Lemton subscribed to the view of Gulu Wamkulu as an ancient belief. “You can see that the animals shown in the cave paintings are the same as the costumes that the dancers wear today,” he said. “The villagers come up here for their rituals, including initiation ceremonies when boys become men.”
We walked back down the hill to the best preserved of the pygmy caves, in a narrow ravine between two large rocks at the foot of the hill. Here, the paintings were stained a deep red and, unlike the Chewa paintings, were mostly geometric patterns. Lemton identified these as ladders and moons, although there was no clear evidence for this. They looked more abstract to me. There were also small handprints, which certainly fitted with the pygmy theory.
The one animal painting we saw in the red cave was a single, very tall giraffe. It looked for all the world like it was eating the leaves of a slender tree that grew out of a crack at the side of the rock face. Of the course the tree itself was much more recent than the painting, but I wondered if another tree had grown in the same place in ancient times. It was strange to feel that a Batwa artist was speaking to us across the millennia.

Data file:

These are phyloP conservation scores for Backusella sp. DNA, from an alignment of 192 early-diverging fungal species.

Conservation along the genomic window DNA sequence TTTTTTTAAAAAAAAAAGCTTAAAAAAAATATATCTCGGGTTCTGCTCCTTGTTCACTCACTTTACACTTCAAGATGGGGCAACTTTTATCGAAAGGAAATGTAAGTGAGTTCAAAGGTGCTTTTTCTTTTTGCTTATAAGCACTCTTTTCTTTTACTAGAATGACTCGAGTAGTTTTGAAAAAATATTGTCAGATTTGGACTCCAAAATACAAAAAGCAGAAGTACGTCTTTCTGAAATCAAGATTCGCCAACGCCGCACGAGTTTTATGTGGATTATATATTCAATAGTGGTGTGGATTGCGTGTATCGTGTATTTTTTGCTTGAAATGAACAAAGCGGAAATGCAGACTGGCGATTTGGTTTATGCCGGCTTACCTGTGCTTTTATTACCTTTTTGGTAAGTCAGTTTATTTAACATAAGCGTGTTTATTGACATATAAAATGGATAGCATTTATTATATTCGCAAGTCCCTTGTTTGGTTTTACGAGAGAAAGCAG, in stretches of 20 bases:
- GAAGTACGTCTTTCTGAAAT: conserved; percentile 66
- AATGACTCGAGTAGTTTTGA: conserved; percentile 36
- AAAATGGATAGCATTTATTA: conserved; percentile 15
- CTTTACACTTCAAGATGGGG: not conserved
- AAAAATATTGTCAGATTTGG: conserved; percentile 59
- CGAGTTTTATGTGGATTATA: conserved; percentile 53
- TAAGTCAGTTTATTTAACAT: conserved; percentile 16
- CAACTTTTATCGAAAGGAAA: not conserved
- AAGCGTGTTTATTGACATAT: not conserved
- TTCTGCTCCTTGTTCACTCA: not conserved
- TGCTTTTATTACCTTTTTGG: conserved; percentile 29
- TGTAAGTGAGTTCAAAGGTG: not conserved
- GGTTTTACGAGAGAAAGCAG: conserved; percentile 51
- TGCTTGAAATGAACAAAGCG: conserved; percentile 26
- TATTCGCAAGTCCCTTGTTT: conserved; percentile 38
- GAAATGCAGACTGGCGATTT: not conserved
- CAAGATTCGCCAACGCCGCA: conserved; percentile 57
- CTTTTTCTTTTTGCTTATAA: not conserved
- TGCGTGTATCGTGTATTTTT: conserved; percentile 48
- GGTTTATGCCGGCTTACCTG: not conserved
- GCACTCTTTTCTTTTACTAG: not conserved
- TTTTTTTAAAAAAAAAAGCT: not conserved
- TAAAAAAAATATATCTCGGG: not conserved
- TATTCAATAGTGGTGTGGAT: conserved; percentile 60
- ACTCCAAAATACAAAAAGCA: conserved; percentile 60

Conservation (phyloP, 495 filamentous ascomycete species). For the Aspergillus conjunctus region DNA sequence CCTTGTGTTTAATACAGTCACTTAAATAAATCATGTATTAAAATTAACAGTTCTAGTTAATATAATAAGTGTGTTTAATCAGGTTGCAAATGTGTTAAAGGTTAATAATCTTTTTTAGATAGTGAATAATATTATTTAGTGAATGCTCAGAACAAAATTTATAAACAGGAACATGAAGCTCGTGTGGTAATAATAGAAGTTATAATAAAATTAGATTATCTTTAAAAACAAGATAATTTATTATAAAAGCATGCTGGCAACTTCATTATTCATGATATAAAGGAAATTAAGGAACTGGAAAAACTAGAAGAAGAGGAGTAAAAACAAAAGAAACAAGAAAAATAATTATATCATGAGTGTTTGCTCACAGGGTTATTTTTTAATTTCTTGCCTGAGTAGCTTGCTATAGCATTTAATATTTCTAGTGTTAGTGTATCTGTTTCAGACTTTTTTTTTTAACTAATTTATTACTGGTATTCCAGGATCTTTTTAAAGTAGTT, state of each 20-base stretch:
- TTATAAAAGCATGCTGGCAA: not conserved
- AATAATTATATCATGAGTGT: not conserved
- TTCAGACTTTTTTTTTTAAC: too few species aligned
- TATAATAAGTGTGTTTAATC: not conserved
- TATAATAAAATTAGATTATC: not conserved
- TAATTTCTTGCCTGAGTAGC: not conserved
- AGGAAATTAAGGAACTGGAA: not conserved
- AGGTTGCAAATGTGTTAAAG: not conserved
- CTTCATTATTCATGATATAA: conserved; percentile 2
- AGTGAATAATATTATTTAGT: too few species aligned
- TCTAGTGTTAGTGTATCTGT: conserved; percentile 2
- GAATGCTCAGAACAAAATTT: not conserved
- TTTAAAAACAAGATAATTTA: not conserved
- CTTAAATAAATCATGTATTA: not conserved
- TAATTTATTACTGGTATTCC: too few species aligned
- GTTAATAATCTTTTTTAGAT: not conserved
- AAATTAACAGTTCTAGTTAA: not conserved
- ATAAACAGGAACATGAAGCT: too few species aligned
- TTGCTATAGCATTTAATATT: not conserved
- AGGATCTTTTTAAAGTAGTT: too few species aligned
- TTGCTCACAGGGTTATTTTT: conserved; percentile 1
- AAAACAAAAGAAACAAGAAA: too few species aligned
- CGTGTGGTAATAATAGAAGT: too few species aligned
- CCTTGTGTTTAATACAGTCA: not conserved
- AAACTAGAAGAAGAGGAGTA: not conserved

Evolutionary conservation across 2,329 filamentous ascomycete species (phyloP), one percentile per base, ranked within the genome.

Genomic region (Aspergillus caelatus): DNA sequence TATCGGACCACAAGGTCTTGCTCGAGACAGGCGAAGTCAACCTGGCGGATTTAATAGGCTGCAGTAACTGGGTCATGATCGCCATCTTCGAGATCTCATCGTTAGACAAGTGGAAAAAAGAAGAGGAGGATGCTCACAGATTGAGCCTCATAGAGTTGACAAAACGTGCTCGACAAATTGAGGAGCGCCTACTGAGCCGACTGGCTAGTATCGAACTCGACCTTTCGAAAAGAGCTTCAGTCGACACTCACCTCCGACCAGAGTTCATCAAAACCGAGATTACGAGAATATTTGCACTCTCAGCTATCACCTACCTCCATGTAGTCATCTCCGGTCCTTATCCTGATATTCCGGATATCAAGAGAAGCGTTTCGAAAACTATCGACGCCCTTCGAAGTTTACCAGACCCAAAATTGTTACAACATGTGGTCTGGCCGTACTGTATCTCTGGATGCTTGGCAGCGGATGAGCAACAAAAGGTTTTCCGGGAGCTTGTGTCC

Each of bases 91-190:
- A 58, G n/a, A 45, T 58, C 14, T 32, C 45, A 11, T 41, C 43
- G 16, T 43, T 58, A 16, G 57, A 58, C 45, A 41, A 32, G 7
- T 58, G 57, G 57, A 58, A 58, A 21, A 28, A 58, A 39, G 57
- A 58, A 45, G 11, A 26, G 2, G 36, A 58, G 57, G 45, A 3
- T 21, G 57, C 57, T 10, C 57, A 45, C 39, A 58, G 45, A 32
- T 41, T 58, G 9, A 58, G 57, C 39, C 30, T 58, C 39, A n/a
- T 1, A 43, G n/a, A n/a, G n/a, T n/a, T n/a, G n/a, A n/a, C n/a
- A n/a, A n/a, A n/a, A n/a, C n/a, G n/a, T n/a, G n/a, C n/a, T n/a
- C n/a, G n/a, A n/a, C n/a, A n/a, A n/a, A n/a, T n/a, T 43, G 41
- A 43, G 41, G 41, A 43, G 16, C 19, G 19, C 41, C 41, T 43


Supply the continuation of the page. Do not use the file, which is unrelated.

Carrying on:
Dedza mountain is just out of sight of the capital Lilongwe, where I live, but there are three others that are visible from town. Nkhoma Mountain, with its distinctive triangular peak. Ngala or Big Mouth Mountain, which has a giant cave shaped like a smiling mouth on one flat face. And one between Nkhoma and Dedza, that for lack of a better name I’ve taken to calling ‘In Between Mountain’.
After climbing Dedza mountain, we decided to tackle Nkhoma. One of the fun things about travelling with Matthias is that he’s a qualified drone pilot. For the Nkhoma hike, he brought his personal drone packed into a surprisingly small backpack. We were joined by Matthias’s girlfriend Sheila and another friend Nora.
Together, we set off early on Saturday morning for Nkhoma village. This is the headquarters of the Church of Central African Presbyterian and it feels for all the world like a rural English town, with a stone church, brick houses and careful tended gardens. It’s like a small corner of colonial Malawi, where the British never left. And in fact that’s almost exactly what it is, peopled by a mixture of Malawians and British missionaries who stayed behind after independence.